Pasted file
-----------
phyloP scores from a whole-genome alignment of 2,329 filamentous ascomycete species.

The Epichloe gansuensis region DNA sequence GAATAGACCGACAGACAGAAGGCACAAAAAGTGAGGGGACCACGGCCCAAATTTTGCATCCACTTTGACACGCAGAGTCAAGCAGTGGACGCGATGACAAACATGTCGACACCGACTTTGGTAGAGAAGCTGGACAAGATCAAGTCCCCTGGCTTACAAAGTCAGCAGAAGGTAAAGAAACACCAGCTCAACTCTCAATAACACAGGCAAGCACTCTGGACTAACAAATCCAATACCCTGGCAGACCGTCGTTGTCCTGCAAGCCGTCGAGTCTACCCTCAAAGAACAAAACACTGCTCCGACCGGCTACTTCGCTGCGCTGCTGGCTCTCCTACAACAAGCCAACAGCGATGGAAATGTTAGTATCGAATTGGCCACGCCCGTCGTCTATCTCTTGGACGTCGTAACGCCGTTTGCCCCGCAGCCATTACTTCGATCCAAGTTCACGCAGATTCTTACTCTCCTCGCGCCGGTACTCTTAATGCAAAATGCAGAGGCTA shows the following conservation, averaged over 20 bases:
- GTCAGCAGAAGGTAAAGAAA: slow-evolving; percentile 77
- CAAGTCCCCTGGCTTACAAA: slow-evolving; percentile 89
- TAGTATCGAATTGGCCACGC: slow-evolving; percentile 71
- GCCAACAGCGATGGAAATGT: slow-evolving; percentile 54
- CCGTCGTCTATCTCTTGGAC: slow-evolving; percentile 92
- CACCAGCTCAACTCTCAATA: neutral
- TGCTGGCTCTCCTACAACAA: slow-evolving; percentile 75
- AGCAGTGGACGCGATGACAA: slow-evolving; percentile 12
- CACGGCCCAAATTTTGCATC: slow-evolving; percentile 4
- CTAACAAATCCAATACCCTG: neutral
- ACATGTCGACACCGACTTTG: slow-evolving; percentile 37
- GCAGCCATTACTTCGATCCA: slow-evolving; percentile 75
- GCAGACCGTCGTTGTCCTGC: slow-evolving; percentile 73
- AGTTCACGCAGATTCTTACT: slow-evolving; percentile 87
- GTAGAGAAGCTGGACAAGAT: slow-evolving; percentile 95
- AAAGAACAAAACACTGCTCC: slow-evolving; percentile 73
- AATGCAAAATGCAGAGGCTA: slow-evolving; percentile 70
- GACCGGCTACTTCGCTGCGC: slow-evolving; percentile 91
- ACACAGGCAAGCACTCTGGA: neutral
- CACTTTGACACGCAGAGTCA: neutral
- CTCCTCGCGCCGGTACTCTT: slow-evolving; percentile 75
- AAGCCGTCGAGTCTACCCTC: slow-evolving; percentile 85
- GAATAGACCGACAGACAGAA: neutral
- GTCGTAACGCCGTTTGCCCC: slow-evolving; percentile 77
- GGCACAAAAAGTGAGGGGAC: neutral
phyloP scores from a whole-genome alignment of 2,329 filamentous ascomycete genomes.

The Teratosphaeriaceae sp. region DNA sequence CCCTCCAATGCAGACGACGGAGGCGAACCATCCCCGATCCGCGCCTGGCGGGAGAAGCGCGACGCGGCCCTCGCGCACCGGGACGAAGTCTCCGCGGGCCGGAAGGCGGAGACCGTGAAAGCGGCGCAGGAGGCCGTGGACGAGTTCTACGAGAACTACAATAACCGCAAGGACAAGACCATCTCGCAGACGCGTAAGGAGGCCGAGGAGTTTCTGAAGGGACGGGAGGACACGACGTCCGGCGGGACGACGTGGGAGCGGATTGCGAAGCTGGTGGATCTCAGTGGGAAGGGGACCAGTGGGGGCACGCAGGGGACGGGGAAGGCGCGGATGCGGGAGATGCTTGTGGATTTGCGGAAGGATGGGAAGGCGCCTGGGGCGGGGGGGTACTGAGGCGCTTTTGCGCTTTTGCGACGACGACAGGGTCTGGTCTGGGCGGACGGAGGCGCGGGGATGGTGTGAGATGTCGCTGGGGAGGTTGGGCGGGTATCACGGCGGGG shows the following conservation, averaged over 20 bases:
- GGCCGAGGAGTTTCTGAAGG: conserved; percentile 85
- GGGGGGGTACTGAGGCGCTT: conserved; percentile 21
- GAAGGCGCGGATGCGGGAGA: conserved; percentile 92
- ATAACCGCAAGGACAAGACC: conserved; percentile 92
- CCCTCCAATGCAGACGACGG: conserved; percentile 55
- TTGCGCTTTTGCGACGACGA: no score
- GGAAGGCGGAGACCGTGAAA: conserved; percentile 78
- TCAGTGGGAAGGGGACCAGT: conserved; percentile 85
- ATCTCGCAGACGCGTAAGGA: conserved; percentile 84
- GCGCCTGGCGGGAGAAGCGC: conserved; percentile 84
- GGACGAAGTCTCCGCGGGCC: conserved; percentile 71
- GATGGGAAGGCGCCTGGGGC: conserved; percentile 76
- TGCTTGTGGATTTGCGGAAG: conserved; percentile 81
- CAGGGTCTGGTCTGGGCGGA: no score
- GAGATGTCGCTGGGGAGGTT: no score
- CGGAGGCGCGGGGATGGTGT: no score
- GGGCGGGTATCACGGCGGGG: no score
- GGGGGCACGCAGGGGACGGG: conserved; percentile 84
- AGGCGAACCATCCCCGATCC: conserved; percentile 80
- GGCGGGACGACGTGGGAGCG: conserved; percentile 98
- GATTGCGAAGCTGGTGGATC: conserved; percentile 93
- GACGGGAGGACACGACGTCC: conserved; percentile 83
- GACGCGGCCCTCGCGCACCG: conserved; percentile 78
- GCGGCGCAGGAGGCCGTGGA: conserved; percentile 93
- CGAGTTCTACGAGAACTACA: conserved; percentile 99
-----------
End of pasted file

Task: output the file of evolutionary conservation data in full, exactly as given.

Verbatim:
phyloP scores from a whole-genome alignment of 2,329 filamentous ascomycete species.

The Epichloe gansuensis region DNA sequence GAATAGACCGACAGACAGAAGGCACAAAAAGTGAGGGGACCACGGCCCAAATTTTGCATCCACTTTGACACGCAGAGTCAAGCAGTGGACGCGATGACAAACATGTCGACACCGACTTTGGTAGAGAAGCTGGACAAGATCAAGTCCCCTGGCTTACAAAGTCAGCAGAAGGTAAAGAAACACCAGCTCAACTCTCAATAACACAGGCAAGCACTCTGGACTAACAAATCCAATACCCTGGCAGACCGTCGTTGTCCTGCAAGCCGTCGAGTCTACCCTCAAAGAACAAAACACTGCTCCGACCGGCTACTTCGCTGCGCTGCTGGCTCTCCTACAACAAGCCAACAGCGATGGAAATGTTAGTATCGAATTGGCCACGCCCGTCGTCTATCTCTTGGACGTCGTAACGCCGTTTGCCCCGCAGCCATTACTTCGATCCAAGTTCACGCAGATTCTTACTCTCCTCGCGCCGGTACTCTTAATGCAAAATGCAGAGGCTA shows the following conservation, averaged over 20 bases:
- GTCAGCAGAAGGTAAAGAAA: slow-evolving; percentile 77
- CAAGTCCCCTGGCTTACAAA: slow-evolving; percentile 89
- TAGTATCGAATTGGCCACGC: slow-evolving; percentile 71
- GCCAACAGCGATGGAAATGT: slow-evolving; percentile 54
- CCGTCGTCTATCTCTTGGAC: slow-evolving; percentile 92
- CACCAGCTCAACTCTCAATA: neutral
- TGCTGGCTCTCCTACAACAA: slow-evolving; percentile 75
- AGCAGTGGACGCGATGACAA: slow-evolving; percentile 12
- CACGGCCCAAATTTTGCATC: slow-evolving; percentile 4
- CTAACAAATCCAATACCCTG: neutral
- ACATGTCGACACCGACTTTG: slow-evolving; percentile 37
- GCAGCCATTACTTCGATCCA: slow-evolving; percentile 75
- GCAGACCGTCGTTGTCCTGC: slow-evolving; percentile 73
- AGTTCACGCAGATTCTTACT: slow-evolving; percentile 87
- GTAGAGAAGCTGGACAAGAT: slow-evolving; percentile 95
- AAAGAACAAAACACTGCTCC: slow-evolving; percentile 73
- AATGCAAAATGCAGAGGCTA: slow-evolving; percentile 70
- GACCGGCTACTTCGCTGCGC: slow-evolving; percentile 91
- ACACAGGCAAGCACTCTGGA: neutral
- CACTTTGACACGCAGAGTCA: neutral
- CTCCTCGCGCCGGTACTCTT: slow-evolving; percentile 75
- AAGCCGTCGAGTCTACCCTC: slow-evolving; percentile 85
- GAATAGACCGACAGACAGAA: neutral
- GTCGTAACGCCGTTTGCCCC: slow-evolving; percentile 77
- GGCACAAAAAGTGAGGGGAC: neutral
phyloP scores from a whole-genome alignment of 2,329 filamentous ascomycete genomes.

The Teratosphaeriaceae sp. region DNA sequence CCCTCCAATGCAGACGACGGAGGCGAACCATCCCCGATCCGCGCCTGGCGGGAGAAGCGCGACGCGGCCCTCGCGCACCGGGACGAAGTCTCCGCGGGCCGGAAGGCGGAGACCGTGAAAGCGGCGCAGGAGGCCGTGGACGAGTTCTACGAGAACTACAATAACCGCAAGGACAAGACCATCTCGCAGACGCGTAAGGAGGCCGAGGAGTTTCTGAAGGGACGGGAGGACACGACGTCCGGCGGGACGACGTGGGAGCGGATTGCGAAGCTGGTGGATCTCAGTGGGAAGGGGACCAGTGGGGGCACGCAGGGGACGGGGAAGGCGCGGATGCGGGAGATGCTTGTGGATTTGCGGAAGGATGGGAAGGCGCCTGGGGCGGGGGGGTACTGAGGCGCTTTTGCGCTTTTGCGACGACGACAGGGTCTGGTCTGGGCGGACGGAGGCGCGGGGATGGTGTGAGATGTCGCTGGGGAGGTTGGGCGGGTATCACGGCGGGG shows the following conservation, averaged over 20 bases:
- GGCCGAGGAGTTTCTGAAGG: conserved; percentile 85
- GGGGGGGTACTGAGGCGCTT: conserved; percentile 21
- GAAGGCGCGGATGCGGGAGA: conserved; percentile 92
- ATAACCGCAAGGACAAGACC: conserved; percentile 92
- CCCTCCAATGCAGACGACGG: conserved; percentile 55
- TTGCGCTTTTGCGACGACGA: no score
- GGAAGGCGGAGACCGTGAAA: conserved; percentile 78
- TCAGTGGGAAGGGGACCAGT: conserved; percentile 85
- ATCTCGCAGACGCGTAAGGA: conserved; percentile 84
- GCGCCTGGCGGGAGAAGCGC: conserved; percentile 84
- GGACGAAGTCTCCGCGGGCC: conserved; percentile 71
- GATGGGAAGGCGCCTGGGGC: conserved; percentile 76
- TGCTTGTGGATTTGCGGAAG: conserved; percentile 81
- CAGGGTCTGGTCTGGGCGGA: no score
- GAGATGTCGCTGGGGAGGTT: no score
- CGGAGGCGCGGGGATGGTGT: no score
- GGGCGGGTATCACGGCGGGG: no score
- GGGGGCACGCAGGGGACGGG: conserved; percentile 84
- AGGCGAACCATCCCCGATCC: conserved; percentile 80
- GGCGGGACGACGTGGGAGCG: conserved; percentile 98
- GATTGCGAAGCTGGTGGATC: conserved; percentile 93
- GACGGGAGGACACGACGTCC: conserved; percentile 83
- GACGCGGCCCTCGCGCACCG: conserved; percentile 78
- GCGGCGCAGGAGGCCGTGGA: conserved; percentile 93
- CGAGTTCTACGAGAACTACA: conserved; percentile 99